Chi-X Europe, Europe’s largest displayed multilateral trading facility, frequently offers better prices than the domestic exchanges it competes with, but traditional bourses still have the upper hand for executing larger orders, according to research from broker CA Cheuvreux.
Cheuvreux’s ‘Market Indicators’ report for January 2010, produced in conjunction with transaction cost analysis provider TAG, showed that Chi-X’s time at the European best bid and offer (EBBO) for FTSE 100 stocks was 58% for the month compared with the London Stock Exchange’s 55%. Chi-X also spent more time at the EBBO than NYSE Euronext in both the Dutch AEX index (50% compared with 45%) and French CAC 40 index (53% compared with 40%), and topped Deutsche Börse Xetra’s 36% at the EBBO for DAX stocks by 16 percentage points.
However, Chi-X lagged NYSE Euronext’s 48% at the EBBO for the Belgian BEL20 index by 21 percentage points and SIX Swiss Exchange’s 59% at the EBBO of the Swiss Leader Index (SLI) by 19 percentage points.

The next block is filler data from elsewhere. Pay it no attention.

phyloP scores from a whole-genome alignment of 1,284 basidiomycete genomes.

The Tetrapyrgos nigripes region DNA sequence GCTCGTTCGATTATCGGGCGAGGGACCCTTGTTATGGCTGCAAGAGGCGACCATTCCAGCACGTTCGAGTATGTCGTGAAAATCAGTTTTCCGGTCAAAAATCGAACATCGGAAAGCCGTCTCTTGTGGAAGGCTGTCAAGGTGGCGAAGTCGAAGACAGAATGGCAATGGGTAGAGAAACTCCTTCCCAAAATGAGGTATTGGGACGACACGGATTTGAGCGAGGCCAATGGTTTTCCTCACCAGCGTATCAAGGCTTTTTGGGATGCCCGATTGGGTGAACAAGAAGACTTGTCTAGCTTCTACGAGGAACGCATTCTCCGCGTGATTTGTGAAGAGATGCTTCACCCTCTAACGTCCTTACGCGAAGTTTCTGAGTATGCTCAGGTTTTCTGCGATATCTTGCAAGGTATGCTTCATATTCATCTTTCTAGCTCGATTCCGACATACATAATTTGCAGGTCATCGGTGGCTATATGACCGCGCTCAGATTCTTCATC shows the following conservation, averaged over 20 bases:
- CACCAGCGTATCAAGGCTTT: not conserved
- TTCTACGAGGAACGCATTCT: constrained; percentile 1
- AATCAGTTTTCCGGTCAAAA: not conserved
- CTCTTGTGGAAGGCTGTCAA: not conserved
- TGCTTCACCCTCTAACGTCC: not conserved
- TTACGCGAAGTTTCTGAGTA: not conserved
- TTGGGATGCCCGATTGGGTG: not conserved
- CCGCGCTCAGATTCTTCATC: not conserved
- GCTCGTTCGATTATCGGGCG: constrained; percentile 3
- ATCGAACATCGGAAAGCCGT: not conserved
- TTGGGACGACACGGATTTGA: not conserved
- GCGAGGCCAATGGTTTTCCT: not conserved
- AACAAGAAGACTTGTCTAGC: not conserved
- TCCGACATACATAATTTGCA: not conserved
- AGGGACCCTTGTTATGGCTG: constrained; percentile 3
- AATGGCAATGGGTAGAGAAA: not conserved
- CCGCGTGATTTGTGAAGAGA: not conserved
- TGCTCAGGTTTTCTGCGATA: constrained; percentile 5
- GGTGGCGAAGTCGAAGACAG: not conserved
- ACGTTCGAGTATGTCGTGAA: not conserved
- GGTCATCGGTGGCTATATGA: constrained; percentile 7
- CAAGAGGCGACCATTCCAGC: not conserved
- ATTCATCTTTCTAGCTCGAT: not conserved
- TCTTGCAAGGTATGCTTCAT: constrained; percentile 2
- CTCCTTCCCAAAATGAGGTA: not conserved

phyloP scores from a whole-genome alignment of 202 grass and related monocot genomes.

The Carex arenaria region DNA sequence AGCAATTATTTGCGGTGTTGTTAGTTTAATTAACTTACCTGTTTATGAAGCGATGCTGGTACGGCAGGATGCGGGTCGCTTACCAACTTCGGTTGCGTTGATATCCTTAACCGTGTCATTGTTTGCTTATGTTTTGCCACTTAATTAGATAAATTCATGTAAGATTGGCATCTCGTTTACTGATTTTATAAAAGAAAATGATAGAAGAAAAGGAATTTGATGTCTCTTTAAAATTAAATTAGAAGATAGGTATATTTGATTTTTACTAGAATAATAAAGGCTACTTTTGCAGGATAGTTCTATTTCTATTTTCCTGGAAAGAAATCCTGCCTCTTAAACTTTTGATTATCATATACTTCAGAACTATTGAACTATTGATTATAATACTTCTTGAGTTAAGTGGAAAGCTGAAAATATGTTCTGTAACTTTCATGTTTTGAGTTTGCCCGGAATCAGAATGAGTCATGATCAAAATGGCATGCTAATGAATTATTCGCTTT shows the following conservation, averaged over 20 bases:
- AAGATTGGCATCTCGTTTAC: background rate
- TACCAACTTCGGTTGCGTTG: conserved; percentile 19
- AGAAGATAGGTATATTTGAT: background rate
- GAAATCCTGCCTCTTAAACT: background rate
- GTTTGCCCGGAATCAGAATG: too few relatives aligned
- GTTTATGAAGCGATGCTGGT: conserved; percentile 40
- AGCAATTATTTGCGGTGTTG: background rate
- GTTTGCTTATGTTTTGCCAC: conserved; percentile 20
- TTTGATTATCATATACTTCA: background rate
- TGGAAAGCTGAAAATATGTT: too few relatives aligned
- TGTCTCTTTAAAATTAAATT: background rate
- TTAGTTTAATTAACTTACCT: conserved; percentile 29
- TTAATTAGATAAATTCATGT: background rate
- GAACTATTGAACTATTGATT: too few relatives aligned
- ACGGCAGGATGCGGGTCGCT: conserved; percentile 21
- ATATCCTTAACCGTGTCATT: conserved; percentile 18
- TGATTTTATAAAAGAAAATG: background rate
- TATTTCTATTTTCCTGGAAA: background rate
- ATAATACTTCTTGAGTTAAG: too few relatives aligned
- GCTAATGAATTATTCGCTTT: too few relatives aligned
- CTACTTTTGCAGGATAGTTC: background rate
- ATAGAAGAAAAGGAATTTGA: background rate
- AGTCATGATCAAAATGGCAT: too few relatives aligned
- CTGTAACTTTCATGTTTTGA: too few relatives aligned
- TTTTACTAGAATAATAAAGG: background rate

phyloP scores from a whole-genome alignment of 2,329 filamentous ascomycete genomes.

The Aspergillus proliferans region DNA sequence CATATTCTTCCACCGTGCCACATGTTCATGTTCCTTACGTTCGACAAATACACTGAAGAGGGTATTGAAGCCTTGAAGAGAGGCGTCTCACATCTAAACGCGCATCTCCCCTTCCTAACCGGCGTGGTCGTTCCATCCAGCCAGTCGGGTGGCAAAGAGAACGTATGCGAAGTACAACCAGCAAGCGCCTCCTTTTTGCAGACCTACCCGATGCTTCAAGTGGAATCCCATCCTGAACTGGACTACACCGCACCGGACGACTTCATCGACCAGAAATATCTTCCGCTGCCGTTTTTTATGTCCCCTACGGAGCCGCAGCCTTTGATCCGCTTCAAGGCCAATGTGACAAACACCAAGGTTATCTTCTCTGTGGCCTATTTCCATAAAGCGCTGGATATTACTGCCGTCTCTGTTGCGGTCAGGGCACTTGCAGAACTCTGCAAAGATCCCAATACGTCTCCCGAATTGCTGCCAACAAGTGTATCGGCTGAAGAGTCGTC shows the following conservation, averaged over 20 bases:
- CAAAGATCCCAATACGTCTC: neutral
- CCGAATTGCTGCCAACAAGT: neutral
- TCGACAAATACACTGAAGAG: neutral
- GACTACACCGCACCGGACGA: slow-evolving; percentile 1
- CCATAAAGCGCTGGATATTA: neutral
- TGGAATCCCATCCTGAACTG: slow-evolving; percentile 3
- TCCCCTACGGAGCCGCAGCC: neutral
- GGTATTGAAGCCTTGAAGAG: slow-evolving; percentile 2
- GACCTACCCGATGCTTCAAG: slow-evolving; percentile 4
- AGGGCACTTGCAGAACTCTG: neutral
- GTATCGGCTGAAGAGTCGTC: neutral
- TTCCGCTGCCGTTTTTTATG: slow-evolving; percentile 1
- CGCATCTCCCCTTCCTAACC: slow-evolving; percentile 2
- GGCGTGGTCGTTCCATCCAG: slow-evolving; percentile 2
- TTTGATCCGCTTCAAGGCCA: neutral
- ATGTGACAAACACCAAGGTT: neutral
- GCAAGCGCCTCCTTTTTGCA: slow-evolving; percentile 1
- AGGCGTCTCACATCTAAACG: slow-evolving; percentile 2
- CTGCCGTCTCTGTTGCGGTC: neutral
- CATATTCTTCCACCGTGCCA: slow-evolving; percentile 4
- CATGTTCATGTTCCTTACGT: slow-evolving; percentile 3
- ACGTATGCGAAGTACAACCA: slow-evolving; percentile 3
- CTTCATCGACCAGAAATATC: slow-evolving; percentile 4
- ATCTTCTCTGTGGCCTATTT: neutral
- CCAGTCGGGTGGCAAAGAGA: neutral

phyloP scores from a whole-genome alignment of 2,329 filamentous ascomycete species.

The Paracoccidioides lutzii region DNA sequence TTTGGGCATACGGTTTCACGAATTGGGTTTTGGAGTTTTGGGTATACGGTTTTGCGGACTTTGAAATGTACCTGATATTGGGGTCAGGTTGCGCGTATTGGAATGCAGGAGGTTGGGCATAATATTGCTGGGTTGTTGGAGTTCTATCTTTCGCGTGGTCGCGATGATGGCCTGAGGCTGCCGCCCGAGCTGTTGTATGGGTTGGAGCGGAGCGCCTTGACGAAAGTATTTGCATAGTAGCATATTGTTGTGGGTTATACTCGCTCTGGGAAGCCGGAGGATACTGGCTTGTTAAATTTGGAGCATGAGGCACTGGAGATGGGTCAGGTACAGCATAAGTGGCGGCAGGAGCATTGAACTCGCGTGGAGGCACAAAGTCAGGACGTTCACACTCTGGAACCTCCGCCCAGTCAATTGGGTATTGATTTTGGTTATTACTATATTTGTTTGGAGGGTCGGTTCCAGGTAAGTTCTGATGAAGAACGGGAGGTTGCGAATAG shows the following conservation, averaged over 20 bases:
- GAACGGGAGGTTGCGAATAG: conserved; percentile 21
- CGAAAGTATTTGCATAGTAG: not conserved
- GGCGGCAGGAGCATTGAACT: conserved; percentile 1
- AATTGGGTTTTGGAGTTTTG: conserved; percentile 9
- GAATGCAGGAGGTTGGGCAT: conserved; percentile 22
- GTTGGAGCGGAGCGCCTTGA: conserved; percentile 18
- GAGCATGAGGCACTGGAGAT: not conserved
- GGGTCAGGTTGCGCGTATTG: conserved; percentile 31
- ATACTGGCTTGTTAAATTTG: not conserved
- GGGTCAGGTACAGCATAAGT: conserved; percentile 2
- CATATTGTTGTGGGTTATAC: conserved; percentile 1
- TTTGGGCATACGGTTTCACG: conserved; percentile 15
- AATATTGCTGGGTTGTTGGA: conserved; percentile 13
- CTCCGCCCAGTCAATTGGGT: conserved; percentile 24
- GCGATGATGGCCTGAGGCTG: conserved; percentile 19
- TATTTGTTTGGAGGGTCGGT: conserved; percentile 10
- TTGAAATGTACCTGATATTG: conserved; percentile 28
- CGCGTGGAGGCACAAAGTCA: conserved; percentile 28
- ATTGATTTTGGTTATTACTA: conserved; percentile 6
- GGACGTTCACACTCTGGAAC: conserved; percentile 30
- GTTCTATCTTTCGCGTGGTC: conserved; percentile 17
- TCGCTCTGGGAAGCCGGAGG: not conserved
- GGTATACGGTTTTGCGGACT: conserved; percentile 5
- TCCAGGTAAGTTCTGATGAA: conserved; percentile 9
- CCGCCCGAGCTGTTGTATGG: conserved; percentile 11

In an indication that incumbent exchanges are still better places to get large orders filled, the traditional bourses beat Chi-X across the board in terms of time at the EBBO with the greatest size of order. This was most marked in Swiss stocks, where SIX’s 43% time at the EBBO with greatest size dwarfed Chi-X’s 2%.
In addition, the average order sizes on incumbent exchanges were roughly double those of MTFs across the major European indices in January. In the FTSE 100, for example, the LSE’s average trade value was €10,932 compared with €5,777 on Chi-X, €4,534 on Turquoise, €4,692 on BATS Europe and €3.914 on Nasdaq OMX Europe.
Nevertheless, the data shows that MTFs, particularly Chi-X and BATS Europe, are continuing to take market share from incumbent exchanges. Over the three months to the end of January, only the LSE had increased market share in its home blue-chip index out of the incumbent exchanges, while Chi-X’s market share had increased across the board over this period.